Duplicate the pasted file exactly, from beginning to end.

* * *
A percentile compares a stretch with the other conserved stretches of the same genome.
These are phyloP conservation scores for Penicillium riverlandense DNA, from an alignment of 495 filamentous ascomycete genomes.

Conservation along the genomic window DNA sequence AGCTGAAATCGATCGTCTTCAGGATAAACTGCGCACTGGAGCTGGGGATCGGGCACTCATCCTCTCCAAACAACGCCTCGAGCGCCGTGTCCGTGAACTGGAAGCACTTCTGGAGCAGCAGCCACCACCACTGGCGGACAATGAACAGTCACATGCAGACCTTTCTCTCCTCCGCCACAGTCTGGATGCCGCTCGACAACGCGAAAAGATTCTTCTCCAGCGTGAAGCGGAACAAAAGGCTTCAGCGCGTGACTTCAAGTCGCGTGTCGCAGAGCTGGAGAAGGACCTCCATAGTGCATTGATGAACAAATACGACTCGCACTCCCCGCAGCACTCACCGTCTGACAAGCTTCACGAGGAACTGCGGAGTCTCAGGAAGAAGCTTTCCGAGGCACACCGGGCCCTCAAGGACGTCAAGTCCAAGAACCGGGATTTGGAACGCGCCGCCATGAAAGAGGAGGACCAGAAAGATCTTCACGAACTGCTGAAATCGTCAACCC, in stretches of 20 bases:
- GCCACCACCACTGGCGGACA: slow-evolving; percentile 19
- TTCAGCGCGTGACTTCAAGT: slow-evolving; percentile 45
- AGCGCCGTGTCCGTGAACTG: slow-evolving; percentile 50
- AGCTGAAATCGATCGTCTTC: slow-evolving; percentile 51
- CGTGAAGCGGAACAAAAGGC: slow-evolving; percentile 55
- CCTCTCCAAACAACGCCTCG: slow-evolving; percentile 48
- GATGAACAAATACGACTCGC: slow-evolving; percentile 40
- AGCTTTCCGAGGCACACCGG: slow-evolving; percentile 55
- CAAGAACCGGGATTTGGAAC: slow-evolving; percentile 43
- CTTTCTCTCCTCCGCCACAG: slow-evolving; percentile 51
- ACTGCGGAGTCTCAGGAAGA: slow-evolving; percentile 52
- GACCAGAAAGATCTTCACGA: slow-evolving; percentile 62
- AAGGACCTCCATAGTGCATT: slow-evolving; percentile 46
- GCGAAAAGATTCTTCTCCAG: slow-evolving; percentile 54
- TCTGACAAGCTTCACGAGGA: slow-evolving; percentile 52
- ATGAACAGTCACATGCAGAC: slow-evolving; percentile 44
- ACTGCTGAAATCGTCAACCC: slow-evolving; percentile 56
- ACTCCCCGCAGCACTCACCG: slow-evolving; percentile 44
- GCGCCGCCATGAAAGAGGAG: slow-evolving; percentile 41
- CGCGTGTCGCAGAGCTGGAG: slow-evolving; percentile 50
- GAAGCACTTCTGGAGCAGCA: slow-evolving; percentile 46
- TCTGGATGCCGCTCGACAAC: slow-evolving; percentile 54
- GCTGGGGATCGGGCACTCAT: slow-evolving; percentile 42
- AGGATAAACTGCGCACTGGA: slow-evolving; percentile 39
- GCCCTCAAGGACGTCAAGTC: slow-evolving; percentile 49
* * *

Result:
A percentile compares a stretch with the other conserved stretches of the same genome.
These are phyloP conservation scores for Penicillium riverlandense DNA, from an alignment of 495 filamentous ascomycete genomes.

Conservation along the genomic window DNA sequence AGCTGAAATCGATCGTCTTCAGGATAAACTGCGCACTGGAGCTGGGGATCGGGCACTCATCCTCTCCAAACAACGCCTCGAGCGCCGTGTCCGTGAACTGGAAGCACTTCTGGAGCAGCAGCCACCACCACTGGCGGACAATGAACAGTCACATGCAGACCTTTCTCTCCTCCGCCACAGTCTGGATGCCGCTCGACAACGCGAAAAGATTCTTCTCCAGCGTGAAGCGGAACAAAAGGCTTCAGCGCGTGACTTCAAGTCGCGTGTCGCAGAGCTGGAGAAGGACCTCCATAGTGCATTGATGAACAAATACGACTCGCACTCCCCGCAGCACTCACCGTCTGACAAGCTTCACGAGGAACTGCGGAGTCTCAGGAAGAAGCTTTCCGAGGCACACCGGGCCCTCAAGGACGTCAAGTCCAAGAACCGGGATTTGGAACGCGCCGCCATGAAAGAGGAGGACCAGAAAGATCTTCACGAACTGCTGAAATCGTCAACCC, in stretches of 20 bases:
- GCCACCACCACTGGCGGACA: slow-evolving; percentile 19
- TTCAGCGCGTGACTTCAAGT: slow-evolving; percentile 45
- AGCGCCGTGTCCGTGAACTG: slow-evolving; percentile 50
- AGCTGAAATCGATCGTCTTC: slow-evolving; percentile 51
- CGTGAAGCGGAACAAAAGGC: slow-evolving; percentile 55
- CCTCTCCAAACAACGCCTCG: slow-evolving; percentile 48
- GATGAACAAATACGACTCGC: slow-evolving; percentile 40
- AGCTTTCCGAGGCACACCGG: slow-evolving; percentile 55
- CAAGAACCGGGATTTGGAAC: slow-evolving; percentile 43
- CTTTCTCTCCTCCGCCACAG: slow-evolving; percentile 51
- ACTGCGGAGTCTCAGGAAGA: slow-evolving; percentile 52
- GACCAGAAAGATCTTCACGA: slow-evolving; percentile 62
- AAGGACCTCCATAGTGCATT: slow-evolving; percentile 46
- GCGAAAAGATTCTTCTCCAG: slow-evolving; percentile 54
- TCTGACAAGCTTCACGAGGA: slow-evolving; percentile 52
- ATGAACAGTCACATGCAGAC: slow-evolving; percentile 44
- ACTGCTGAAATCGTCAACCC: slow-evolving; percentile 56
- ACTCCCCGCAGCACTCACCG: slow-evolving; percentile 44
- GCGCCGCCATGAAAGAGGAG: slow-evolving; percentile 41
- CGCGTGTCGCAGAGCTGGAG: slow-evolving; percentile 50
- GAAGCACTTCTGGAGCAGCA: slow-evolving; percentile 46
- TCTGGATGCCGCTCGACAAC: slow-evolving; percentile 54
- GCTGGGGATCGGGCACTCAT: slow-evolving; percentile 42
- AGGATAAACTGCGCACTGGA: slow-evolving; percentile 39
- GCCCTCAAGGACGTCAAGTC: slow-evolving; percentile 49